Information for Ukrainian refugees / Інформація для українських біженців (click here)
Information for Ukrainian refugees / Інформація для українських біженців (click here)

Can Going Organic Save the Planet?

The relationship between our environment and our health, particularly with respect to food, is something that has been getting increased attention over the last number of years. That our food choices can have such a profound positive impact on our health, particularly with respect to the chronic diseases we see on a daily basis, to also to have such potential to not only slow the destruction of our planet but also regenerate it, is almost a daily news story.  In a world distorted by social media, this wonderful symmetry of sustainable diets for human and planetary health is compelling.

The cheap, bountiful, colourful and otherwise perfect fruit and vegetables our supermarkets greet us with on our weekly shop, are generally on the first aisle and often discounted just to get us in the door. However, there are hidden and externalised upstream costs for all of this cheap and perfect produce that is having a profound downstream cost on our health and our environment. While the obesity epidemic is complex and multifactorial, one of the most interesting aspects of it is how the major food companies can hack our emotions, our vulnerabilities and our pockets to convince us to eat less of what we know is good for us and more of what we know isn’t. Think of the gauntlet that is now called paying-for-your-petrol. You are literally caged in by rows of cheap chocolate before paying, generally at the end of a long day when you are tired, emotional and easily tempted. Long before Cambridge Analytica and social media giants were nudging us who to like, what to watch, and even who to vote for, food companies have been the invisible hand putting that bag of crisps, chocolate bar, or ready meals in our baskets. Despite knowing that food is the major driver of obesity, diabetes and heart disease, making the right dietary food choice has never been harder.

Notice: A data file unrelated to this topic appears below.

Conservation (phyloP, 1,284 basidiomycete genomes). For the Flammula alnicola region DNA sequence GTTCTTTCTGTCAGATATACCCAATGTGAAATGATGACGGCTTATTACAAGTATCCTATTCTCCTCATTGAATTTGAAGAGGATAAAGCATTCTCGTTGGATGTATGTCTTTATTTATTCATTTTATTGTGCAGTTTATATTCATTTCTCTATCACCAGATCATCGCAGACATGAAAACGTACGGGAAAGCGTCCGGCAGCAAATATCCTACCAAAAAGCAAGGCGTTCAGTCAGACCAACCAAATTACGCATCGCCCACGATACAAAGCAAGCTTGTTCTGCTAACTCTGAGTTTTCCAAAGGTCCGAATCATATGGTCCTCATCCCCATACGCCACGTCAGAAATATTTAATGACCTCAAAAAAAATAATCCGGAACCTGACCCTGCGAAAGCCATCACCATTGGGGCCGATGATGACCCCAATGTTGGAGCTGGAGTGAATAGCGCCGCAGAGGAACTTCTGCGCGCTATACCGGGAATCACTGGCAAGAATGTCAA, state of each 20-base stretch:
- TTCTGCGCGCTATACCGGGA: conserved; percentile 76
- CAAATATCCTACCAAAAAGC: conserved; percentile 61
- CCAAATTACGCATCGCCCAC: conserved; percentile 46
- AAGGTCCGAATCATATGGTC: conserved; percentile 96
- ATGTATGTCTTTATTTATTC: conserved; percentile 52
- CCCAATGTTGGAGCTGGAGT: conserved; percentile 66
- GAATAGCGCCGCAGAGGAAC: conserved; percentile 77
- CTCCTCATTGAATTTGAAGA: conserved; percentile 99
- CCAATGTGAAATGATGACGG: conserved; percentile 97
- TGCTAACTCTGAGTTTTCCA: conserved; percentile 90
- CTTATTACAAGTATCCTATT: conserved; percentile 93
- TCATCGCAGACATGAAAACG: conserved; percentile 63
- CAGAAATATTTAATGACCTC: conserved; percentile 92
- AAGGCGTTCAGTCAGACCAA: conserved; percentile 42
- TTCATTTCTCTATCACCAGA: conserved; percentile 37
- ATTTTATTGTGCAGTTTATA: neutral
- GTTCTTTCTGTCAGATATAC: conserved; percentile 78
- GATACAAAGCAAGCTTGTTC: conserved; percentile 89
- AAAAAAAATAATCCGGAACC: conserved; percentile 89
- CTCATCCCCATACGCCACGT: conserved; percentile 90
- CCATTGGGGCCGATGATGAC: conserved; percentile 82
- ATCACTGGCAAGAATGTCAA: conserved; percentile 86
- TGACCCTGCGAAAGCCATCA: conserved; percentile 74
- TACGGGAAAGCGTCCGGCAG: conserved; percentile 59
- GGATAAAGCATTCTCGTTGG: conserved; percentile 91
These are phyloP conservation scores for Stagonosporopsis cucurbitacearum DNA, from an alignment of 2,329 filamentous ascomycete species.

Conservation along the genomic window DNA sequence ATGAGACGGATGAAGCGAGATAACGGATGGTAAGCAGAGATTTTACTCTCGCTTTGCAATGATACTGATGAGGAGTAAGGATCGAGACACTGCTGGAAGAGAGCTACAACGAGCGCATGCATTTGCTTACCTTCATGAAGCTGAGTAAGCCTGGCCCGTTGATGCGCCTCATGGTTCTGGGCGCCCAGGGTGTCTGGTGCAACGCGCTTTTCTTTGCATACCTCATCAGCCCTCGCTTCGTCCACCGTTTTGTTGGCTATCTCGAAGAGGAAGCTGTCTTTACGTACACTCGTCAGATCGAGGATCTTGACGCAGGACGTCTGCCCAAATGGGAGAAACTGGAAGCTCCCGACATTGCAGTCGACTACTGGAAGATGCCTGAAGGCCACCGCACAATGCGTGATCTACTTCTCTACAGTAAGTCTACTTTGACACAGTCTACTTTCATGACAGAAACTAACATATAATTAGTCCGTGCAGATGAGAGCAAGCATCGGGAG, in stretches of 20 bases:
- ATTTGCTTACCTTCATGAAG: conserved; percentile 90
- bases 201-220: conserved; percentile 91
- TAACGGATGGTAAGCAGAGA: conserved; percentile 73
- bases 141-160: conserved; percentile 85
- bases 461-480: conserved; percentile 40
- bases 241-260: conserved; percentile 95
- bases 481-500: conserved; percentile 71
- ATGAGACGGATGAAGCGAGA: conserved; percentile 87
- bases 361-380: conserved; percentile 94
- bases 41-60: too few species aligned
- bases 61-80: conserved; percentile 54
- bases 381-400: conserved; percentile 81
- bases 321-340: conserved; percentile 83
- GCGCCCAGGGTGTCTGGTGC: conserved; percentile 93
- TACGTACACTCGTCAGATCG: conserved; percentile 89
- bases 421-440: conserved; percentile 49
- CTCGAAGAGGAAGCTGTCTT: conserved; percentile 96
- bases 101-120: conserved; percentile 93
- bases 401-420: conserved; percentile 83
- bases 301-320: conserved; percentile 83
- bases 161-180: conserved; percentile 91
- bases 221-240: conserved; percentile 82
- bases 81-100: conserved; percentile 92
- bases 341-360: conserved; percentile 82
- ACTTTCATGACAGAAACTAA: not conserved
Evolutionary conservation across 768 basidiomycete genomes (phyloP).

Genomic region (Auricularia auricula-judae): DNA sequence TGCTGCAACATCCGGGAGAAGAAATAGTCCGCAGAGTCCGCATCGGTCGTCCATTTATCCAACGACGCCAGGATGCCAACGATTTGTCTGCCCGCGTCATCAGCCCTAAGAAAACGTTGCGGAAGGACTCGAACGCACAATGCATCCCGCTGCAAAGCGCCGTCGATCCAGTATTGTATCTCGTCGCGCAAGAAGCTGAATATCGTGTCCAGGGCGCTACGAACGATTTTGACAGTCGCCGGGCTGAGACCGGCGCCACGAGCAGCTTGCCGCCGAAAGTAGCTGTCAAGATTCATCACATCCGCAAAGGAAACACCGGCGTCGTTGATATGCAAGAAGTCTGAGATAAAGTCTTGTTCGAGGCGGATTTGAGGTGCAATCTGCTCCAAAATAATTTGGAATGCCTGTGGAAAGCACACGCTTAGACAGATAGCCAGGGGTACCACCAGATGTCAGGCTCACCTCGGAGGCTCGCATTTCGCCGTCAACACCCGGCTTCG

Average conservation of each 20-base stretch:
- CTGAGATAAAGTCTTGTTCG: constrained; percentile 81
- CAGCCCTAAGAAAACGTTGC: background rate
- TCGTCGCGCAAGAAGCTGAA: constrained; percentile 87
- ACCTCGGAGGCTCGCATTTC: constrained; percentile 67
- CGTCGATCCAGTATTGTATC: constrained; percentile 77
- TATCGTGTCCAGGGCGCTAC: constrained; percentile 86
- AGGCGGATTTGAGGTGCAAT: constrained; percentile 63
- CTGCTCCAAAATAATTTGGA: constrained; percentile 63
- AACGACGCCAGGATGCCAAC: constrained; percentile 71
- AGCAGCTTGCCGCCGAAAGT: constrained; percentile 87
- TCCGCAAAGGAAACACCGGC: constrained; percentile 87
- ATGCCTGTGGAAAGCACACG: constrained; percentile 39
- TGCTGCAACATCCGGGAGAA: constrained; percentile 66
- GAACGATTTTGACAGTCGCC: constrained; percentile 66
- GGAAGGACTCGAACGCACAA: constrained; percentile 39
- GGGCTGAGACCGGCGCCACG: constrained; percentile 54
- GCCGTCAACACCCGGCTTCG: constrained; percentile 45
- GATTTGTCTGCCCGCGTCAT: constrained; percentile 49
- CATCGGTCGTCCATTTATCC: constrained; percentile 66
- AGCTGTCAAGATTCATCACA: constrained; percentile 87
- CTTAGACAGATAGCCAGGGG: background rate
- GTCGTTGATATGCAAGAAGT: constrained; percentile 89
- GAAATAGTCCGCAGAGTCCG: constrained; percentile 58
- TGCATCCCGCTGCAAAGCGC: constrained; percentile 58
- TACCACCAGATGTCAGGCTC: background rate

While cancer therapies are always improving,  albeit marginally, we spend very little of our time talking about preventative health, despite obesity now being second only to tobacco as the top risk factor for cancer. While diet has now outstripped tobacco as the number one driver of death and disability worldwide, it is absent from our medical curriculums, our medical meetings, and crucially our consultations. The pill for an ill model of healthcare is the international norm, however just like the shiny supermarkets, it lives in a fictitious world of limitless supply and negligible waste.

As our planet is now unable to meet our insatiable consumptive appetite, we face ecological bankruptcy. We need a global reset as to what the true price of clean water, safe and nutritious food, and good health is. Ireland has a blossoming organic farming sector, and they need our support now more than ever.  With global pandemics and increasing temperatures, who knows when we will come to wholly rely on our own homegrown produce? Whilst a weekly shop of Irish organic fruit and vegetables may be a little more expensive, it is much reflective of their actual price. Growing up my heroes were always footballers or rock stars, now they are climate activists and of course our local organic farmers.

Related Posts